Early the evening of September 30th, Bill was making the second of his two-a-day calf-check rounds. Cricket and I headed out on our walk and met him at the gate to one of the pastures. He’d already ear-tagged one new calf, then found Cow #59 with twins! He’d run out of tags and was returning to the barn to replenish the post-natal supply bucket he keeps in his pickup. We waited at the gate until he returned then went with him to the delivery location. The cow apparently recognized and accepted both calves, heifers, so life was good! Sometimes they don’t accept one twin and will abandon it. Later, almost dark, Bill found another newborn in an adjoining pasture. So he tagged four calves in about an hour and a half. Did these three cows synchronize their deliveries?
The next morning, as Bill made his morning rounds, he checked on the twins. He found Cow #59 and one twin about a hundred yards from the delivery site. The other twin was only about twenty-five yards from it. Mama decided to move and the second twin hadn’t received enough nourishment to make the trip so was abandoned along the way. Bill tried to get her up and walk her over to Mama but she was so weak it was like handling a limp dishrag. Time for an intervention: the calf needed nourishment fast. He would have to load it into the back of the truck and take it to the barn. By that time, Mama arrived on the scene and fussed at him for messing with her calf. She started to lick her as if to say “This is my baby and I love her. Scram!” Bill herded the other twin over to distract her long enough to load the weak one.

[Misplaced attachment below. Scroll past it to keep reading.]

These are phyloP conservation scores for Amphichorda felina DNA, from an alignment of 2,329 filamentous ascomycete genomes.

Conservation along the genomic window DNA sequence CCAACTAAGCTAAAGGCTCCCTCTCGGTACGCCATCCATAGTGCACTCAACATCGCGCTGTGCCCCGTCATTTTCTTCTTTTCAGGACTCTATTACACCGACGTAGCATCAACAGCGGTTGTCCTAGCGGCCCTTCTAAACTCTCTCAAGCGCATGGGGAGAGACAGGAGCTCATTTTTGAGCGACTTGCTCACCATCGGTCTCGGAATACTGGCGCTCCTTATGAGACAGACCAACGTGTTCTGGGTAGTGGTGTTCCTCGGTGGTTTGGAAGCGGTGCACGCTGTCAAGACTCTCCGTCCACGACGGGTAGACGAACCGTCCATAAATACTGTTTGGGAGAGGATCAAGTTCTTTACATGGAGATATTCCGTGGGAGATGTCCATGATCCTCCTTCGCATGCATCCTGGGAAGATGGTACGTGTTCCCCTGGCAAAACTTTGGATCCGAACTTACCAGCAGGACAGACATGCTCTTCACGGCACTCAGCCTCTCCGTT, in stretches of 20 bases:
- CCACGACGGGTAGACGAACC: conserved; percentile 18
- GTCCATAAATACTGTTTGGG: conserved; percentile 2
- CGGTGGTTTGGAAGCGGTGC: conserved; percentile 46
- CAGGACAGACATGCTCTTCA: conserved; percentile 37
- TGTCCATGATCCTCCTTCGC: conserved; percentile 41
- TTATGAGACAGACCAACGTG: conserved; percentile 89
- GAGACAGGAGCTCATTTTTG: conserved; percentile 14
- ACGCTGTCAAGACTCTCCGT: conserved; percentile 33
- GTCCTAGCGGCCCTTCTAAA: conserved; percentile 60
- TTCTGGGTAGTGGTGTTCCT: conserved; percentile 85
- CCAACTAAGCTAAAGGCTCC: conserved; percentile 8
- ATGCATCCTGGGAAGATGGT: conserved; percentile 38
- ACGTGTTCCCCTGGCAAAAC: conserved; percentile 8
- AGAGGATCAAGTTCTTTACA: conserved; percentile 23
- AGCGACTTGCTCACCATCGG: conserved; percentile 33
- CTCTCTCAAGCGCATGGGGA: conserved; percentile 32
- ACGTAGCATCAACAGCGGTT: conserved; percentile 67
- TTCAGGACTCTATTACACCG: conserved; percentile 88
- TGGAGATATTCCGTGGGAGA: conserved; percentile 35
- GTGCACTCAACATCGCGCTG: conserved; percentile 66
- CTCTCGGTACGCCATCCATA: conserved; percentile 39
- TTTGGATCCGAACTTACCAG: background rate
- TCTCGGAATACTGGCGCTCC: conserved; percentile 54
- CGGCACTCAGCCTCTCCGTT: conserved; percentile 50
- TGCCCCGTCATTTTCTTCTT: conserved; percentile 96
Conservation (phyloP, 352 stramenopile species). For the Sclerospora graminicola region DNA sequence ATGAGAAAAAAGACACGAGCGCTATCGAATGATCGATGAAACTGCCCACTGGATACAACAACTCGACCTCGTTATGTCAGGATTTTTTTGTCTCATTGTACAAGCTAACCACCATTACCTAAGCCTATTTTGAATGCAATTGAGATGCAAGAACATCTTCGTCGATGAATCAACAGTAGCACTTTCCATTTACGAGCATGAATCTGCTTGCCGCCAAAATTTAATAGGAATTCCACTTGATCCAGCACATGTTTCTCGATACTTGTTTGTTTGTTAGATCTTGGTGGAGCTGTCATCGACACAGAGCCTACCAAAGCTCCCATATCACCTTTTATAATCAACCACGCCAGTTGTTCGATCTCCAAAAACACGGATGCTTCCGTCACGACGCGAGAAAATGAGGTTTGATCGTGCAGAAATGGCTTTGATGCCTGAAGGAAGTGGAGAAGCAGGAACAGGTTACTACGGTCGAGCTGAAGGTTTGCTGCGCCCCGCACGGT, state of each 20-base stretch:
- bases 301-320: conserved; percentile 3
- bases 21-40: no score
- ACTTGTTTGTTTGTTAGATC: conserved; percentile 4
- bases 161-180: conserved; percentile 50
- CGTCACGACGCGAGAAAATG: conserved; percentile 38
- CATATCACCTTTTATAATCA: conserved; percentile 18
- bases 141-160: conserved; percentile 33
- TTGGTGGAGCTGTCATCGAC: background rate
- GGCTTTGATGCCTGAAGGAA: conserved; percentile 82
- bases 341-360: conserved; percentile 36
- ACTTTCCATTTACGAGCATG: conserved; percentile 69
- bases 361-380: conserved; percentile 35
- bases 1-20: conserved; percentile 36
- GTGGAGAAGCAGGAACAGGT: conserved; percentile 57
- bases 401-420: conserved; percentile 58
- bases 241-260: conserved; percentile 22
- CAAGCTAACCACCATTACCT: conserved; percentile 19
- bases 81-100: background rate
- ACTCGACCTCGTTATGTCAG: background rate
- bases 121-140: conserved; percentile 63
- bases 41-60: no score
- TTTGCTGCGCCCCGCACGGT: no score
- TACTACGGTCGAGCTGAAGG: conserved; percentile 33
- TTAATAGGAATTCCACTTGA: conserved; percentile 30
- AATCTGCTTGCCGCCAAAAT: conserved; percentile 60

Once Bill got back to the barn, he put the calf in a small pen and tried to tube-feed it with just-add-water colostrum substitute. Even in her weakened condition, she wanted no part of the tube so he used a bottle with a nipple. She latched on and swallowed about two-thirds of it. He gave her the rest later.
Meanwhile, Bill went back and herded Mama and the other twin to the small pasture near the barn. She didn’t care for being relocated against her will. He got them through the gate and left them to rest. Later that afternoon, he went back to start the trip to the barn to reunite the family. By that time, Mama was clinging to her last nerve: Bill had kidnapped one-half of her pride-and-joy duo; then forcibly moved her and the remaining half from their “home” pasture; and now he thinks he’s going to move them again? Of course, there’s no way of knowing, but she may have thought her missing calf was still in the “home” pasture.
That did it! Mama lowered her head and charged Bill. He rapped her on the nose with his herding stick, not hard but just enough to make her think twice about annihilating him! They started on the quarter-mile-plus journey. Mama charged him twice more and received the deterring rap each time. They finally reached the corral and he put them in the pen. She recognized her missing calf and started licking her. Then, much to Bill’s surprise, the calf got to its feet and started to nurse! Pleased with the reunion result, he left them together for the night.
A Lesson Relearned